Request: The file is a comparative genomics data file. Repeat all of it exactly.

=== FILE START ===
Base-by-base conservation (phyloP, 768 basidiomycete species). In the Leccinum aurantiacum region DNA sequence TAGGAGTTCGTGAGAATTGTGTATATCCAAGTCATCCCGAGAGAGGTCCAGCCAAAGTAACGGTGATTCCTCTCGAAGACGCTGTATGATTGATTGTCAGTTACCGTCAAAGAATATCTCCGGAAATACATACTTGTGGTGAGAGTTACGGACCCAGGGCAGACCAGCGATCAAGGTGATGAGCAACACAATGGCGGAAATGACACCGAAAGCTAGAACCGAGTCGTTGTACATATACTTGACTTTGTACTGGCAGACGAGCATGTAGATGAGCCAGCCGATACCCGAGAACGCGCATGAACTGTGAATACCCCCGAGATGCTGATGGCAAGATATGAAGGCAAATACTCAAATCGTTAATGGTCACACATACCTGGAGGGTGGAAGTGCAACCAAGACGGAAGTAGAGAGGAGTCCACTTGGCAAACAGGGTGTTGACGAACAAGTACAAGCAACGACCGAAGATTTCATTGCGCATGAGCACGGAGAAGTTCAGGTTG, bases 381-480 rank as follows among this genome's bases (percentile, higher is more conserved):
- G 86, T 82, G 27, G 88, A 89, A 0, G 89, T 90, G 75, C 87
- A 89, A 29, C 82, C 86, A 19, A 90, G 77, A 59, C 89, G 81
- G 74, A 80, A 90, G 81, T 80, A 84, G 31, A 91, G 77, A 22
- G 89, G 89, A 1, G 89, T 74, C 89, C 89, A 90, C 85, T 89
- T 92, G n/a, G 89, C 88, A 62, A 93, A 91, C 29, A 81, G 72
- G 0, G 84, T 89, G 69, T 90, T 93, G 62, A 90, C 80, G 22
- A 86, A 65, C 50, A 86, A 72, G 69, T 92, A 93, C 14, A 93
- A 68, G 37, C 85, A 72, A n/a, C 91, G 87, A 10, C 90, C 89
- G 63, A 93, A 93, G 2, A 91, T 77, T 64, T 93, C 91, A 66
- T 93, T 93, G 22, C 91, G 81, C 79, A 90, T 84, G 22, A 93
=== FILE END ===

Base-by-base conservation (phyloP, 768 basidiomycete species). In the Leccinum aurantiacum region DNA sequence TAGGAGTTCGTGAGAATTGTGTATATCCAAGTCATCCCGAGAGAGGTCCAGCCAAAGTAACGGTGATTCCTCTCGAAGACGCTGTATGATTGATTGTCAGTTACCGTCAAAGAATATCTCCGGAAATACATACTTGTGGTGAGAGTTACGGACCCAGGGCAGACCAGCGATCAAGGTGATGAGCAACACAATGGCGGAAATGACACCGAAAGCTAGAACCGAGTCGTTGTACATATACTTGACTTTGTACTGGCAGACGAGCATGTAGATGAGCCAGCCGATACCCGAGAACGCGCATGAACTGTGAATACCCCCGAGATGCTGATGGCAAGATATGAAGGCAAATACTCAAATCGTTAATGGTCACACATACCTGGAGGGTGGAAGTGCAACCAAGACGGAAGTAGAGAGGAGTCCACTTGGCAAACAGGGTGTTGACGAACAAGTACAAGCAACGACCGAAGATTTCATTGCGCATGAGCACGGAGAAGTTCAGGTTG, bases 381-480 rank as follows among this genome's bases (percentile, higher is more conserved):
- G 86, T 82, G 27, G 88, A 89, A 0, G 89, T 90, G 75, C 87
- A 89, A 29, C 82, C 86, A 19, A 90, G 77, A 59, C 89, G 81
- G 74, A 80, A 90, G 81, T 80, A 84, G 31, A 91, G 77, A 22
- G 89, G 89, A 1, G 89, T 74, C 89, C 89, A 90, C 85, T 89
- T 92, G n/a, G 89, C 88, A 62, A 93, A 91, C 29, A 81, G 72
- G 0, G 84, T 89, G 69, T 90, T 93, G 62, A 90, C 80, G 22
- A 86, A 65, C 50, A 86, A 72, G 69, T 92, A 93, C 14, A 93
- A 68, G 37, C 85, A 72, A n/a, C 91, G 87, A 10, C 90, C 89
- G 63, A 93, A 93, G 2, A 91, T 77, T 64, T 93, C 91, A 66
- T 93, T 93, G 22, C 91, G 81, C 79, A 90, T 84, G 22, A 93